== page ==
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Merger of Klaytn, Softbank-backed LINE’s blockchain held up by governance

klaytn finschia blockchains kakao line

Last month, two of Asia’s largest social media firms, Korea’s Kakao and Softbank-backed LINE, proposed to merge the blockchains they founded. However, the Klaytn (Kakao) and Finschia (LINE) blockchains have formal governance procedures based on crypto tokens. While the Klaytn founders influence around 42% of the governance votes, it’s less on the Finschia side.

And it’s not going so well. Finschia suspended voting before the end date but the proposal was dead by then. Roughly 35% of Finschia governance tokens voted no ‘with veto.’ Any vote receiving more than a third of votes with a veto is rejected. Only 1% voted yes. 

Today the two sides put forward a revised proposal providing Finschia token holders with more incentives.

The merger would combine Klaytn’s audiences in Korea, Singapore, and Vietnam with Finschia’s strong presence in Japan, Taiwan, Thailand, and Abu Dhabi. Klaytn has 29 million blockchain wallets versus Finschia’s 5.6 million. The two social media networks have 250 million users combined.

On the Klaytn forum, a token holder observed, “I think it’s too rushed to put a merger involving chains worth over $700 million (Klaytn) and $200 million (Finschia) to vote just 2-3 weeks after the proposal is made.”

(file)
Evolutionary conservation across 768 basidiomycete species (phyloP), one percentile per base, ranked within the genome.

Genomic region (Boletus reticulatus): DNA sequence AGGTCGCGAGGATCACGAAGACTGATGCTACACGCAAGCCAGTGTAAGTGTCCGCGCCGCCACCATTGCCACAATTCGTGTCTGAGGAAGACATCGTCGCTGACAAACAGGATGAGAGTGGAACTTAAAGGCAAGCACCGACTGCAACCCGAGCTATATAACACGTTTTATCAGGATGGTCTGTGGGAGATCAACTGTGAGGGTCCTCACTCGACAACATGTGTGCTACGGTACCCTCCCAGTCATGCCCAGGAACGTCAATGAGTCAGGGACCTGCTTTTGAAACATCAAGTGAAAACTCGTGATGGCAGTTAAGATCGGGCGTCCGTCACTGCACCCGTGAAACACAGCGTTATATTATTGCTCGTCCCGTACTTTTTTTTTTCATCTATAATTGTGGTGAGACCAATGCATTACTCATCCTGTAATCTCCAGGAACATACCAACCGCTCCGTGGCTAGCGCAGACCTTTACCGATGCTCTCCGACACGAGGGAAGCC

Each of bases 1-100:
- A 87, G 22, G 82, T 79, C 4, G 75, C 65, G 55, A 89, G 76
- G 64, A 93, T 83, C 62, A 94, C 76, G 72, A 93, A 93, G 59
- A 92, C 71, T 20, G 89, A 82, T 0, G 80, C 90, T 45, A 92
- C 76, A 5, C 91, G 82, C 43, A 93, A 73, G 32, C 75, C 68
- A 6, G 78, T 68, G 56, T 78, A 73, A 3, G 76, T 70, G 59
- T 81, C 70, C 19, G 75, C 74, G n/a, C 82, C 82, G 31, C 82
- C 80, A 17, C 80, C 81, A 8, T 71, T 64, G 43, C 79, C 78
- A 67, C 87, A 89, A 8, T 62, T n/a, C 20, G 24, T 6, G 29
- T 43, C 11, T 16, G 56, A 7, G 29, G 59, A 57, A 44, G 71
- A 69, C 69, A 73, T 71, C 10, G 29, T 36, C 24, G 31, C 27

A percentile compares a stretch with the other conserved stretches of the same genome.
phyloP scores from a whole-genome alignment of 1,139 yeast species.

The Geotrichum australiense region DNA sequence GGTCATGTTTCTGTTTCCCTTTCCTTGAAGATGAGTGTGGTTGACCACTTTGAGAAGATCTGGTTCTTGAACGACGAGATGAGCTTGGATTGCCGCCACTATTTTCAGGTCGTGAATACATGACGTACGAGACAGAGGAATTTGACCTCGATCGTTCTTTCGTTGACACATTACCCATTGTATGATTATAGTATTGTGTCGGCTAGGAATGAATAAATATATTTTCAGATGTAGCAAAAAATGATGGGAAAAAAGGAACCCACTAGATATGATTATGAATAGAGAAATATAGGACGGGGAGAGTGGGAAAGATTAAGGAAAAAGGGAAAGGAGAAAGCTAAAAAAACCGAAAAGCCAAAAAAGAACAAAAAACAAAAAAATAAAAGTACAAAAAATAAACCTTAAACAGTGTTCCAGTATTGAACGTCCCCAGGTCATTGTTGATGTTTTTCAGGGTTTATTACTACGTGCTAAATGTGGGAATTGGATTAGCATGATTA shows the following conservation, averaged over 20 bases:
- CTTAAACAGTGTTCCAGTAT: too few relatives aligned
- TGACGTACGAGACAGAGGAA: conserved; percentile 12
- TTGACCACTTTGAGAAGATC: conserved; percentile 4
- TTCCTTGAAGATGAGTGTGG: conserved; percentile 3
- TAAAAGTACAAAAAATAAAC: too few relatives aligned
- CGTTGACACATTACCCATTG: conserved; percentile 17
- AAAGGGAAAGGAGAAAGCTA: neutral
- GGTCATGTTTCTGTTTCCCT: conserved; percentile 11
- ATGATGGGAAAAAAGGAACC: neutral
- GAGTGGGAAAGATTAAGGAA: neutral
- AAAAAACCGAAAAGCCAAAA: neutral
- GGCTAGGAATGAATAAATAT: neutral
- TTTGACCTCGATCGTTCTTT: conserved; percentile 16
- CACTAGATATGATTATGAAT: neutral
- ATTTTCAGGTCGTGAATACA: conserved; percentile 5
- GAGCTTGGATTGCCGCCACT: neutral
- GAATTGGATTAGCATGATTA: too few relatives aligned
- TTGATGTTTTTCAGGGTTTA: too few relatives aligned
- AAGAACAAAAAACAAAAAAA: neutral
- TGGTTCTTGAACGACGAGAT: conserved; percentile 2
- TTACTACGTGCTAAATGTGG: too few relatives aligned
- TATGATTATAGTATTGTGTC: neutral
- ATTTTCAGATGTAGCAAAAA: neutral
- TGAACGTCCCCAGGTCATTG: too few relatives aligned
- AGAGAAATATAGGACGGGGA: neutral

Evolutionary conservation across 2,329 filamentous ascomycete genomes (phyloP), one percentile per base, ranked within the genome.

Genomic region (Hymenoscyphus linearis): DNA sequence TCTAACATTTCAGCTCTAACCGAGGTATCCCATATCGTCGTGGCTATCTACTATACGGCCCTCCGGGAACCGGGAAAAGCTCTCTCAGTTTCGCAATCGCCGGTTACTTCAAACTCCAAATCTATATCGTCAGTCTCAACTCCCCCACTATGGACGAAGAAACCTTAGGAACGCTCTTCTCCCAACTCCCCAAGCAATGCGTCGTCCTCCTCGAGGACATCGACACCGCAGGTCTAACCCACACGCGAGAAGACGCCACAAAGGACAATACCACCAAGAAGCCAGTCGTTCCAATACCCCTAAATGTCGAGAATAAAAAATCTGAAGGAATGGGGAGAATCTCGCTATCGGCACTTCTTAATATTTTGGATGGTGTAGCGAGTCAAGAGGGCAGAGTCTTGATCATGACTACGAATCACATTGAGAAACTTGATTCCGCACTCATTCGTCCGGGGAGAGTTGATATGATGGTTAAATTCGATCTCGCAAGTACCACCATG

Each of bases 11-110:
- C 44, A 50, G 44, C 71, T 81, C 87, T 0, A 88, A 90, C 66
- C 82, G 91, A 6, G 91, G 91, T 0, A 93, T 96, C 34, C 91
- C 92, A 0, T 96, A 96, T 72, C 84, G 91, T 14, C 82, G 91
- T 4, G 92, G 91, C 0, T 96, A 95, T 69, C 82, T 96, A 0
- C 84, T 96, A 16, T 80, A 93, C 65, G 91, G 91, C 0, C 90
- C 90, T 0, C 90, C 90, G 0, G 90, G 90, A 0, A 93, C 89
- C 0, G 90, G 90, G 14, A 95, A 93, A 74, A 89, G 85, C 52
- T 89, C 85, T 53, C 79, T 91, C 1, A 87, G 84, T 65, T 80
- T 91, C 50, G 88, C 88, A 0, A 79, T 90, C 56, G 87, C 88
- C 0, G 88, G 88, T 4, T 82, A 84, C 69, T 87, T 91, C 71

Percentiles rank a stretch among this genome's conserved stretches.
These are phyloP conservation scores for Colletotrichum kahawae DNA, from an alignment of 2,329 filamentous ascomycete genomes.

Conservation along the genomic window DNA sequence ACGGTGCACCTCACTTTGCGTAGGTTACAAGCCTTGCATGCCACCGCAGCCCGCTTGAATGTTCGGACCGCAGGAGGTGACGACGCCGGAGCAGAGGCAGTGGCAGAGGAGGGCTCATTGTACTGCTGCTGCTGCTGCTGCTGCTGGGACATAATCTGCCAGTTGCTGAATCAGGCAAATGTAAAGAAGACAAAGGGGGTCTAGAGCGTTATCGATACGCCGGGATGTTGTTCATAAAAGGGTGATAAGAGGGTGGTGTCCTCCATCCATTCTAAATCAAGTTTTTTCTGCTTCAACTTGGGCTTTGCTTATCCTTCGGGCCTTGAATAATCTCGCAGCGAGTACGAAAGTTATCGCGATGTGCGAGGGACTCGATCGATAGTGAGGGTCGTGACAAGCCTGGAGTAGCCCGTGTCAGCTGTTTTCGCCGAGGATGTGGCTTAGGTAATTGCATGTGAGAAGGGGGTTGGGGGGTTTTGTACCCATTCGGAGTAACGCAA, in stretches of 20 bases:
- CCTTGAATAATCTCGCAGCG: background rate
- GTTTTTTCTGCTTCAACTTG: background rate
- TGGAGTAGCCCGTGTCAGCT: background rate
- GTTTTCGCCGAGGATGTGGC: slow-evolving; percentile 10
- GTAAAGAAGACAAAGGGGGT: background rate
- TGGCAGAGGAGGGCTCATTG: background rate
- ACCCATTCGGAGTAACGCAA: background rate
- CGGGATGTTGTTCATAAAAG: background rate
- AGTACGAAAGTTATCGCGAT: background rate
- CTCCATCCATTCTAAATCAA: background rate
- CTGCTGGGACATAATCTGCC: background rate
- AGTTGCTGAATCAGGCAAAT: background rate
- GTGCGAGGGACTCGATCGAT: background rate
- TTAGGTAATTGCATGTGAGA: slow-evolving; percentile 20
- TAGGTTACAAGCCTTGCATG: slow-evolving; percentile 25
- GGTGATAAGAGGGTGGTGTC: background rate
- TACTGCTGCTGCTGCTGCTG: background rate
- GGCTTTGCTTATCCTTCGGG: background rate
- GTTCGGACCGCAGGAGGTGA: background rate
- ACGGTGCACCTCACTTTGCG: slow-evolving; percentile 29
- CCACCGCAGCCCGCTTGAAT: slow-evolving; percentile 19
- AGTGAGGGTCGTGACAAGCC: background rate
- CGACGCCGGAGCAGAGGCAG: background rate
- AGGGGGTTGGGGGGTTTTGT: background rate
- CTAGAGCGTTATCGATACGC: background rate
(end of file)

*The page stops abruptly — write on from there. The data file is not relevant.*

Korean press report said validator A41 was part of the no-vote, and they complained there was insufficient information about the merger.

Blockchain governance holdups

One of the sticking points is that Finschia token holders are eyeing the recent $140 million raised by LINE NEXT, the web3 arm of LINE. The parent is a joint venture between SoftBank and Korea’s Naver. Not only do Finschia token holders believe their tokens are undervalued given that recent funding, but they also have a different vision for the Finschia blockchain. For starters, it uses Cosmos technology, whereas Klaytn is Ethereum-compatible. The merged chain will support both.

A recent article in the Korean press highlighted some of the issues. Klaytn’s growth has stagnated, so they see a merger as a new growth impetus. However, Finschia token holders take the opposite view.

Additionally, last September Kakao’s founder and Klaytn affiliates were sued with allegations of embezzlement and breach of trust relating to Klaytn tokens. The Klaytn Foundation claimed it had a legal opinion that the litigation wouldn’t impact the merger.

In terms of communicating with governance token holders, the message is more about incentives and token valuations than substance. They point to 77.9% of crypto transactions coming from Asia but less than 5% of mainnet value. However, this is a winner-takes-all scenario. So Bitcoin and Ethereum alone account for two thirds of crypto market capitalization.

One of the ironies is that Klaytn historically had corporate blockchain governance with only enterprise members on the governance board. However, when staking became the norm, that changed, although a few enterprise members remained.

From a business perspective, the takeaway is that two brands created this deal for the blockchains they founded. But they previously chose to issue tokens. Without sufficient control over the blockchain’s governance, they might have a hard time getting their way.

Image Copyright: Klaytn Finschia